CSSALT Team Builds CVA Simulator for Use in Resource-limited Environments
Sprawling across tables and counters, mannequins stare at the ceiling, eyes wide and mouths agape.
They make their homes among the countless wires and screens and tools scattered throughout the white, sterile rooms of the Center for Safety, Simulation & Advanced Learning Technologies (CSSALT). Silently, patiently, they wait.
They are simulators, and they represent valuable teaching tools in medicine.
Medical simulation allows learners to practice common, and uncommon, clinical scenarios in a realistic setting, keeping human patients safe while allowing learners to hone their skills. Opportunities to teach using simulators, however, rarely present themselves. These opportunities must be carved out of chaotic schedules, nestled among blocks of clinical care, research, and traditional education. Medical educators and those they teach are busy. Most simulators, though, are not.
The CSSALT team, under the direction of Samsun “Sem” Lampotang, PhD, Professor of Anesthesiology, has invented a simulator that avoids this problem by design — no instructor necessary.
The central venous access simulator mixes physical and virtual components so that clinicians can learn how to safely perform central venous access, or CVA, a technique for accessing the large, central veins leading to the heart. Funded by a grant from the Department of Defense, the simulator was built for use in austere, resource-limited environments, such as warzones, Dr. Lampotang said.
The team involved in building the simulator included Dr. Lampotang, study principal investigator and project manager; David Lizdas, lead engineer; Travis Johnson, engineering manager; Andre Bigos, student programmer; and Nikolaus Gravenstein, MD, the Jerome H. Modell, MD, Professor of Anesthesiology, who provided clinical expertise throughout the simulator’s conception, development, and testing. Albert Robinson, MD, Joshua Sappenfield, MD, Cameron Smith, MD, PhD, and Edward McGough, MD, performed numerous learning outcome studies over multiple years with different evolving versions of the CVA simulator, and their efforts have culminated in the latest version designed for study and debriefing without an instructor, Dr. Lampotang said.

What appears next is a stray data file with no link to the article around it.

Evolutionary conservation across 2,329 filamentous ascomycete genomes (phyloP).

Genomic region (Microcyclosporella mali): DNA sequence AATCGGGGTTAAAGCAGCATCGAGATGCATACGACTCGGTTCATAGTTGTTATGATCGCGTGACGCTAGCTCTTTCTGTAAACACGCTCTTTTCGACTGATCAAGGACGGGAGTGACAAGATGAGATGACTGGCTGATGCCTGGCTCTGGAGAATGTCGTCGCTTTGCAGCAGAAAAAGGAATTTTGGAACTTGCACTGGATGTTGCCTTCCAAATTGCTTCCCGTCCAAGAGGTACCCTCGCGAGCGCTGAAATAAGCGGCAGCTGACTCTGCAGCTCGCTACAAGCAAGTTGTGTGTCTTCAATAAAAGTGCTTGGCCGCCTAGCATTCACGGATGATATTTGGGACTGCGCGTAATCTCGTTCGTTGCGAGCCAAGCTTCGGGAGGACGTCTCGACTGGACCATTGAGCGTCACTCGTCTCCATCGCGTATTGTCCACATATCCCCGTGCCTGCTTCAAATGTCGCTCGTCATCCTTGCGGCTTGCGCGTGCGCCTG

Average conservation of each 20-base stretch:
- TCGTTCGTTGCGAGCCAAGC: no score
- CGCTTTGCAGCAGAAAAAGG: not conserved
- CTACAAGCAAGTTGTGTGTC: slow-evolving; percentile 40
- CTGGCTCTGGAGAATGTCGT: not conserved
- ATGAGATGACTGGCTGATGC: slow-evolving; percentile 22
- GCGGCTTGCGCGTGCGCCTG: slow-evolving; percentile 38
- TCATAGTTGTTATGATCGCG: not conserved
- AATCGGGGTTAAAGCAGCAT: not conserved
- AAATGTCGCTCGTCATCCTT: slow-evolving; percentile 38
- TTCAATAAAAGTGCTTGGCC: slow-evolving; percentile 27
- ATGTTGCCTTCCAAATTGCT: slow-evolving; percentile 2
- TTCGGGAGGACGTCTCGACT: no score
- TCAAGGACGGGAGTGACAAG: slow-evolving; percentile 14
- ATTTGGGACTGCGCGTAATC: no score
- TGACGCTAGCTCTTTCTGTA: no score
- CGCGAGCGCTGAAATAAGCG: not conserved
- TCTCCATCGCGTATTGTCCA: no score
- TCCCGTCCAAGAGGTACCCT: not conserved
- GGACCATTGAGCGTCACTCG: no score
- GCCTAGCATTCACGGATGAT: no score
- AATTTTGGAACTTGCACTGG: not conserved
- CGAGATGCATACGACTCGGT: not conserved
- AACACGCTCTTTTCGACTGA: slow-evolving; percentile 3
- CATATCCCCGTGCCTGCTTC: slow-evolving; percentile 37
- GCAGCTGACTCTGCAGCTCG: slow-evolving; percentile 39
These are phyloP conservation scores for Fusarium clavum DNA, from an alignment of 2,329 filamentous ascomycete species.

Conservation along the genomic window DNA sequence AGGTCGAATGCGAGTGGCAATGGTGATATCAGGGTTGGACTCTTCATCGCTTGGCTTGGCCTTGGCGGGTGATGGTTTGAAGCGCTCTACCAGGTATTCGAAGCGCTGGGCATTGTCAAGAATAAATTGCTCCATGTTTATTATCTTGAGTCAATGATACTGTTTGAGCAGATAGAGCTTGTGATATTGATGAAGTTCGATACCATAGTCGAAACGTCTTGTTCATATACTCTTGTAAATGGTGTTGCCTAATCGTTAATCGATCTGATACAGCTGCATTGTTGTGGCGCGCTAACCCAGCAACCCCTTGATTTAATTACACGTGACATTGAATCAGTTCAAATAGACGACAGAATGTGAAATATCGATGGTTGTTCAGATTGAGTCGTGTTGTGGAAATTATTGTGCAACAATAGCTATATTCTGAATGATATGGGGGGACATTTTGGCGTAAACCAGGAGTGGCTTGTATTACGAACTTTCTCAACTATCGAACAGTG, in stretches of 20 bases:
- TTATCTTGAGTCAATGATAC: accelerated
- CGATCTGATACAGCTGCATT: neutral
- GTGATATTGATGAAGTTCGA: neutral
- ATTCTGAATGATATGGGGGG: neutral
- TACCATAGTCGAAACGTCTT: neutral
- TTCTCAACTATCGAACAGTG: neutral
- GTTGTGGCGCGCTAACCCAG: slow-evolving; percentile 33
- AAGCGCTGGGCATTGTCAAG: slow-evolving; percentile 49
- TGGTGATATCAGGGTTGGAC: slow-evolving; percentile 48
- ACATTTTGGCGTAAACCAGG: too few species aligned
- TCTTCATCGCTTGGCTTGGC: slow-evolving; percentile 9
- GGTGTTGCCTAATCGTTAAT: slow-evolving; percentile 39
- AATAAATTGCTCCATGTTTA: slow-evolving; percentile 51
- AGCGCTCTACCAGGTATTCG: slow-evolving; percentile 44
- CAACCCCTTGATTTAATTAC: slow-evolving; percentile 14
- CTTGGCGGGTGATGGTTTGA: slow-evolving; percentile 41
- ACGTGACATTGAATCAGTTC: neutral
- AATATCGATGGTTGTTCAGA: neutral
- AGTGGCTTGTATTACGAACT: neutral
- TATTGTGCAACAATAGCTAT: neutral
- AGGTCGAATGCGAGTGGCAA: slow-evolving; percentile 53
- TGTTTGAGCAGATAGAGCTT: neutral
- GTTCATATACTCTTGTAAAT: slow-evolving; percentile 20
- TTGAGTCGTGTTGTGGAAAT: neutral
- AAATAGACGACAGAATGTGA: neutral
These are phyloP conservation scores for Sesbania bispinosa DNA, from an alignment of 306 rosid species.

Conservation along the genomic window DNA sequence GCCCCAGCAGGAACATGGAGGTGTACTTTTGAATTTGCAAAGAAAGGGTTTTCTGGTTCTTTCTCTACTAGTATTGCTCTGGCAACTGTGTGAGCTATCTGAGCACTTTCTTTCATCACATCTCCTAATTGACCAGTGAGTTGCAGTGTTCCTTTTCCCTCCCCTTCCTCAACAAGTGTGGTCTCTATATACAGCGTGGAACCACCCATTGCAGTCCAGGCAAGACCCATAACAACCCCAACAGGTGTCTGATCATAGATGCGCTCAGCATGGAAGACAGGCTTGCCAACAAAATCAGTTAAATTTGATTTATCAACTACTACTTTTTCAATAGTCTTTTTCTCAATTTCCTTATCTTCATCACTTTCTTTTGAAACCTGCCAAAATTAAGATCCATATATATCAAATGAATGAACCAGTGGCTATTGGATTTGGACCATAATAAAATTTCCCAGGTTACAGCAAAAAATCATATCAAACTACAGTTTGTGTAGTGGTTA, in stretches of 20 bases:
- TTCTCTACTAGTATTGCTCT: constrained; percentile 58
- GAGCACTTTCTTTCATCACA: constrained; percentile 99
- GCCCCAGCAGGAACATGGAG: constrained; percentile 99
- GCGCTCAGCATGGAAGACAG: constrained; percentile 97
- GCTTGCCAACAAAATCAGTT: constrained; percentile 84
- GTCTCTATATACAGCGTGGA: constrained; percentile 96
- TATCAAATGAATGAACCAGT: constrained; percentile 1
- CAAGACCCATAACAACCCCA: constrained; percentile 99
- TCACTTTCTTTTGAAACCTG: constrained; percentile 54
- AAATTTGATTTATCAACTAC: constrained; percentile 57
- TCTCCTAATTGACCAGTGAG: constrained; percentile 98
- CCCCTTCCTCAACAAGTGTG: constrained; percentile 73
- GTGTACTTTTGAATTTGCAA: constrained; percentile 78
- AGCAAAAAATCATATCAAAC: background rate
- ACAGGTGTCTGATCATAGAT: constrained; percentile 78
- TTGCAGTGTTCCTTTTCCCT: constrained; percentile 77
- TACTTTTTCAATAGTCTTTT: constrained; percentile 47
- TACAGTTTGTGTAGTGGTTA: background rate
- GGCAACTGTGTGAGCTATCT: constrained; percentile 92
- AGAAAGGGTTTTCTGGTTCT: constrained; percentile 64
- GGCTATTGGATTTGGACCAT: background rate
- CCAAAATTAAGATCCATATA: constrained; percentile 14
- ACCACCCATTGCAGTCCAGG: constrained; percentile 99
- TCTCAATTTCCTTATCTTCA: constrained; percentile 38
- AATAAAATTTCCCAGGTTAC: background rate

The device was made using a 3D-printed mold of a human torso, offering learners an opportunity to practice a variety of techniques on a realistic replica of the human anatomy relevant to central venous access.
Access to central veins such as the subclavian vein can be crucial for patients with significant blood loss. This procedure allows life-saving drugs to reach a failing heart while traveling the shortest distance possible, according to Dr. Lampotang. A shorter distance means less time and fewer heartbeats, and in these situations, every passing second could bring the heart closer to a standstill.
Limitations in the field can prevent the use of traditional methods for accessing the vein. In cases where cervical injury is suspected, patients are placed in a head collar, blocking access through the internal jugular vein in the neck as is traditionally performed in civilian medicine. If a patient isn’t breathing, a surgeon will claim the neck for cricothyrotomy operation, leaving the anesthesiologist few options for accessing the heart. The recommended route in military medicine is via the subclavian vein, which can be accessed, as the name suggests, below the clavicle.
This procedure is tricky. Because the vein is blocked by bone, it must be performed using landmarks instead of the more precise ultrasound-guided technique. Opportunities to practice the technique are usually limited in civilian medicine, where the procedure is most often performed using internal jugular access with ultrasound guidance.
“Essentially, you become a novice. But you don’t have the means to practice it, especially if nobody warned you when you left the States,” Dr. Lampotang said. Even clinicians with decades of experience accessing the veins through the internal jugular may struggle to perform the subclavian approach correctly without the proper training.